Independence Day (Algeria)

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Independence Day of Algeria
Flag of Algeria.svg
The national flag of Algeria
Observed by Algeria
Type National
Celebrations Flag Hoisting, Parades, Singing Patriotic Songs and the national anthem, Speech by the President of Algeria.
Date July 5
2017 date July 5
Frequency Annual

Independence Day, observed annually on 5 July every year, is a National Holiday in Algeria commemorating Algeria's independence from France on 5 July 1962.

Algerian War of Independence (1954–1962)[edit]

Front page Free Algeria in 1950 for the celebration of the 13th anniversary of the Algerian People's Party.

The Algerian War of Independence began in 1954 and ended in 1962 when French President Charles De Gaulle pronounced Algeria an independent country on 5 July,[1] was very brutal and long, was the most recent major turning point in Algeria's history. Although often fratricidal, it ultimately united Algerians and seared the value of independence and the philosophy of anticolonialism into the national consciousness. Abusive tactics of the French Army remains a controversial subject in France to this day.

In the early morning hours of November 1, 1954, the National Liberation Front (Front de Libération Nationale—FLN) launched attacks throughout Algeria in the opening salvo of a war of independence. An important watershed in this war was the massacre of civilians by the FLN near the town of Philippeville in August 1955. The government claimed it killed 1,273 guerrillas in retaliation; according to the FLN, 12,000 Muslims perished in an orgy of bloodletting by the armed forces and police, as well as colon gangs. After Philippeville, all-out war began in Algeria. The FLN fought largely using guerrilla and terrorist tactics whilst the French counter-insurgency tactics often included severe reprisals and repression.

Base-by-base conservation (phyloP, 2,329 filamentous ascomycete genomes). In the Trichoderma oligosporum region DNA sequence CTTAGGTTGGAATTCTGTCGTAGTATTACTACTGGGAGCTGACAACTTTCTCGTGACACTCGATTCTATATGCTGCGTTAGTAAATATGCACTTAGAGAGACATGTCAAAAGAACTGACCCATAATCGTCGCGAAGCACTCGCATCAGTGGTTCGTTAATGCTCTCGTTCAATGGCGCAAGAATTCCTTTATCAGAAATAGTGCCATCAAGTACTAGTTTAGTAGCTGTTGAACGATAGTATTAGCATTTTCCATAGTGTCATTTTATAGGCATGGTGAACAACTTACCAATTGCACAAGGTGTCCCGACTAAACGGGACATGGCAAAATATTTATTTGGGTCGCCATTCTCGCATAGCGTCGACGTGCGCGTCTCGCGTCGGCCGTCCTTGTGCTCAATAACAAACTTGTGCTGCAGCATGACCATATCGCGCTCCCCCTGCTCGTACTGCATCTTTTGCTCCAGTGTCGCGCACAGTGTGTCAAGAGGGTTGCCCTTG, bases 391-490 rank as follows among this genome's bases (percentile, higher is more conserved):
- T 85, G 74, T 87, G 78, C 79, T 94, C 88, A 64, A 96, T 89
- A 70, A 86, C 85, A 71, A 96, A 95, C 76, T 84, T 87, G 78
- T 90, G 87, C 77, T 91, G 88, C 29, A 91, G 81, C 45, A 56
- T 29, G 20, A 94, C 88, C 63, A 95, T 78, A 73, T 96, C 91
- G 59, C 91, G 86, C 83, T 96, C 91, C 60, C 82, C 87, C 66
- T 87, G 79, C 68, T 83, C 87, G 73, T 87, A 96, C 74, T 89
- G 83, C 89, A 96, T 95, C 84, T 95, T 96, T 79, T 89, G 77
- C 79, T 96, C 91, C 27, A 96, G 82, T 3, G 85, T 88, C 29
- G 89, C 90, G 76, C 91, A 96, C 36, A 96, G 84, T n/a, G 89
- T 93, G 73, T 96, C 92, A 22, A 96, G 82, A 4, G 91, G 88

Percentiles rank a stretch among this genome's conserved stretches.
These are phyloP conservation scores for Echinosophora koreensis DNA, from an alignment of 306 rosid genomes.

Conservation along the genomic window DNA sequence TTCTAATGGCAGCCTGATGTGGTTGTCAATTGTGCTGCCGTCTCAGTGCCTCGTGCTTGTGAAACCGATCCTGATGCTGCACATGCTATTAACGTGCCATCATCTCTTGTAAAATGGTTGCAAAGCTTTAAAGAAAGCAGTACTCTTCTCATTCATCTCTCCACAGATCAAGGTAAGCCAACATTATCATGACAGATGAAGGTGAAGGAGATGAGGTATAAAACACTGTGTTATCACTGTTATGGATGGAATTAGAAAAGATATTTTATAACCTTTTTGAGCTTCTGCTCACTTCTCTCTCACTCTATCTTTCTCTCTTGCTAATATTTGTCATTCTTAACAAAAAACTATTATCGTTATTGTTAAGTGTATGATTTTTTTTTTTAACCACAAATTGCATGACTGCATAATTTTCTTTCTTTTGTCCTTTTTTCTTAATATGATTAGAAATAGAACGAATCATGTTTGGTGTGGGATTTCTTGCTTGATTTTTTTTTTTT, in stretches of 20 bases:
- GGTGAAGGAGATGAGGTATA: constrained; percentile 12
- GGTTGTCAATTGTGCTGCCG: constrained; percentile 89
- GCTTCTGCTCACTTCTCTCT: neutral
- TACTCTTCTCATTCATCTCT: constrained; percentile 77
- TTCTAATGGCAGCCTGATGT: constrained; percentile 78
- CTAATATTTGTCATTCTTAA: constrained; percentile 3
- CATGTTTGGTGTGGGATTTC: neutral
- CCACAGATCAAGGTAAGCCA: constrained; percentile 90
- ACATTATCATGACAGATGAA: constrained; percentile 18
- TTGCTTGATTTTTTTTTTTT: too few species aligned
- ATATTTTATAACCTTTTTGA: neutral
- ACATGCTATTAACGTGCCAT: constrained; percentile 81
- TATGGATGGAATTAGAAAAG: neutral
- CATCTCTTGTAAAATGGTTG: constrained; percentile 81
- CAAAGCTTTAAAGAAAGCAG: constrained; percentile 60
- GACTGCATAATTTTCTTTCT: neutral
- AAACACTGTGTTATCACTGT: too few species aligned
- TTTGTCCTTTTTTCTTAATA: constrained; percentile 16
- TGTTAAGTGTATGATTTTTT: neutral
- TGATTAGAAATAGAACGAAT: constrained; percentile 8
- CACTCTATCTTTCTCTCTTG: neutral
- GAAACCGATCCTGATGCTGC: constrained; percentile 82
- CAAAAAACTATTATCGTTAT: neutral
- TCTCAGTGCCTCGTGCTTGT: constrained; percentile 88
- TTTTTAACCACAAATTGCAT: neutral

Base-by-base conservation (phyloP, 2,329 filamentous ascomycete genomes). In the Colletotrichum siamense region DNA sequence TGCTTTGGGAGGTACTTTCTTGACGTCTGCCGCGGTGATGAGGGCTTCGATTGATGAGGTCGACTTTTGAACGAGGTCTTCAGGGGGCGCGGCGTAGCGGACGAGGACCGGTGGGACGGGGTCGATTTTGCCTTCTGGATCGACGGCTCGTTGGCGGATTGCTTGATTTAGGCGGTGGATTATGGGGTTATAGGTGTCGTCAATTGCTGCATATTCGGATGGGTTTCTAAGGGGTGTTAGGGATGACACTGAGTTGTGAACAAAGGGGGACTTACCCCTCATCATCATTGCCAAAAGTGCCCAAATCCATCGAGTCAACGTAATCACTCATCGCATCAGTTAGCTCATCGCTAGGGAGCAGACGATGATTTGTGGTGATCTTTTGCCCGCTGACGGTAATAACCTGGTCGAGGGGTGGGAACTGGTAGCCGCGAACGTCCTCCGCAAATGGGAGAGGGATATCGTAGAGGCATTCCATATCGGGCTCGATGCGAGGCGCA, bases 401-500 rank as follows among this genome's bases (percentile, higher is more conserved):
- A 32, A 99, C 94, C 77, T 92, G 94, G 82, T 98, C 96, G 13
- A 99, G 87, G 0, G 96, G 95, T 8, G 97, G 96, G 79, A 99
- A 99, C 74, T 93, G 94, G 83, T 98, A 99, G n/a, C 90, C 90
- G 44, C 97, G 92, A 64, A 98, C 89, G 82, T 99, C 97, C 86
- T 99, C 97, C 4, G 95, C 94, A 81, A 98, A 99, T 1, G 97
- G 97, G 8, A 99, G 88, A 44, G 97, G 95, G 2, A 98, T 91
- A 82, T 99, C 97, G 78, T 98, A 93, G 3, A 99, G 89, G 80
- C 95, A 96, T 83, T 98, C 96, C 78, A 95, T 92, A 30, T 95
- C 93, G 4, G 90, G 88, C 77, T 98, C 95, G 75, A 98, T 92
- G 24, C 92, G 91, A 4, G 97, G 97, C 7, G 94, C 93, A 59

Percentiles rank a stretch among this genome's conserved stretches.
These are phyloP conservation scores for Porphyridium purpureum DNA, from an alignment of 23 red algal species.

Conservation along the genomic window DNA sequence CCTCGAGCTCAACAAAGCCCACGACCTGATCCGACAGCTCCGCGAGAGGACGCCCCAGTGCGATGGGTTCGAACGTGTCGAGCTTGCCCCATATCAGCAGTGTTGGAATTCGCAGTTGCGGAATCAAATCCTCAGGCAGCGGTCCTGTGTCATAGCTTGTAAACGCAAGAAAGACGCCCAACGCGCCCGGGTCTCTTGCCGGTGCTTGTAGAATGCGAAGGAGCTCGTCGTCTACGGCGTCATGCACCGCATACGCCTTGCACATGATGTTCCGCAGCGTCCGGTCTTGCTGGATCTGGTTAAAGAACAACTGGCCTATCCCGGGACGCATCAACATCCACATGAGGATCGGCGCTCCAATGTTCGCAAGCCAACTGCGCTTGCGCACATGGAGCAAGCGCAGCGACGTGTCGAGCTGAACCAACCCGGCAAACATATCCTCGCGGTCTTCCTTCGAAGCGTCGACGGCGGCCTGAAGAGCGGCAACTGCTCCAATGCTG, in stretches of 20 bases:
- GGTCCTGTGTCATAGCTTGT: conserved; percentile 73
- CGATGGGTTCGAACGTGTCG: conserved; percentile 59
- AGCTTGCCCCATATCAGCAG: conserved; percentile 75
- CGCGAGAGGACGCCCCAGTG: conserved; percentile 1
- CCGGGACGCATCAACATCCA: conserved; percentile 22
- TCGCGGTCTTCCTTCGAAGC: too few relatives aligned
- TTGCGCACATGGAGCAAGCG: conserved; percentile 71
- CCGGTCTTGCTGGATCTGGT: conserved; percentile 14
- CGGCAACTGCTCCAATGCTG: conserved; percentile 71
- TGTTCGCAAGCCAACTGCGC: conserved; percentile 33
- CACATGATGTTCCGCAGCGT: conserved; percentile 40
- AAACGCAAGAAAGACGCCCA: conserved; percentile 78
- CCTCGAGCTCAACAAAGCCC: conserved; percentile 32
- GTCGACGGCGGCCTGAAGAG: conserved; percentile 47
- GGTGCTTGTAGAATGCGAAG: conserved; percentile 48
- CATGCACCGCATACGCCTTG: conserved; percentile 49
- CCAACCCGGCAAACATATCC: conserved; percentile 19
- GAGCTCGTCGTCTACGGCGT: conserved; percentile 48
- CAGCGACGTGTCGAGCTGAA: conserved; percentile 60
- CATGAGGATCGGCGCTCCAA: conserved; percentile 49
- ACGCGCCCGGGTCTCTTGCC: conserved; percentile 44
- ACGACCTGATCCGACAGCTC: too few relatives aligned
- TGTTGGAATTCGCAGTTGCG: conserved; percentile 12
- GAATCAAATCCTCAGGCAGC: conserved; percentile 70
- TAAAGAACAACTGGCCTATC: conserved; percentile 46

Eventually, protracted negotiations led to a cease-fire signed by France and the FLN on March 18, 1962, at Evian, France. The Evian accords also provided for continuing economic, financial, technical, and cultural relations, along with interim administrative arrangements until a referendum on self-determination could be held. The Evian accords guaranteed the religious and property rights of French settlers, but the perception that they would not be respected led to the exodus of one million pieds-noirs and harkis.

Between 350.000 and 1 million Algerians are estimated to have died during the war, and more than 2 million, out of a total Muslim population of 9 or 10 million, were made into refugees or forcibly relocated into government-controlled camps. Much of the countryside and agriculture was devastated, along with the modern economy, which had been dominated by urban European settlers (the pied-noirs). French sources estimated that at least 70,000 Muslim civilians were killed or abducted and presumed killed, by the FLN during the Algerian War. Nearly one million people of mostly French, Spanish and Italian[2] descent were forced to flee Algeria at independence due to the unbridgeable rifts opened by the civil war and threats from units of the victorious FLN. Along with them fled most Algerians of Jewish descent and those Muslim Algerians who had supported a French Algeria (harkis). 30-150,000 pro-French Muslims were also killed in Algeria by FLN in post-war reprisals.[3]

See also[edit]

References[edit]

  1. ^ John Pike. "Algerian National Liberation (1954-1962)". globalsecurity.org. Retrieved 2016-09-29. 
  2. ^ "The New York Times". nytimes.com. Retrieved 2016-09-29. 
  3. ^ Alistair Horne, A Savage War of Peace (1977)

External links[edit]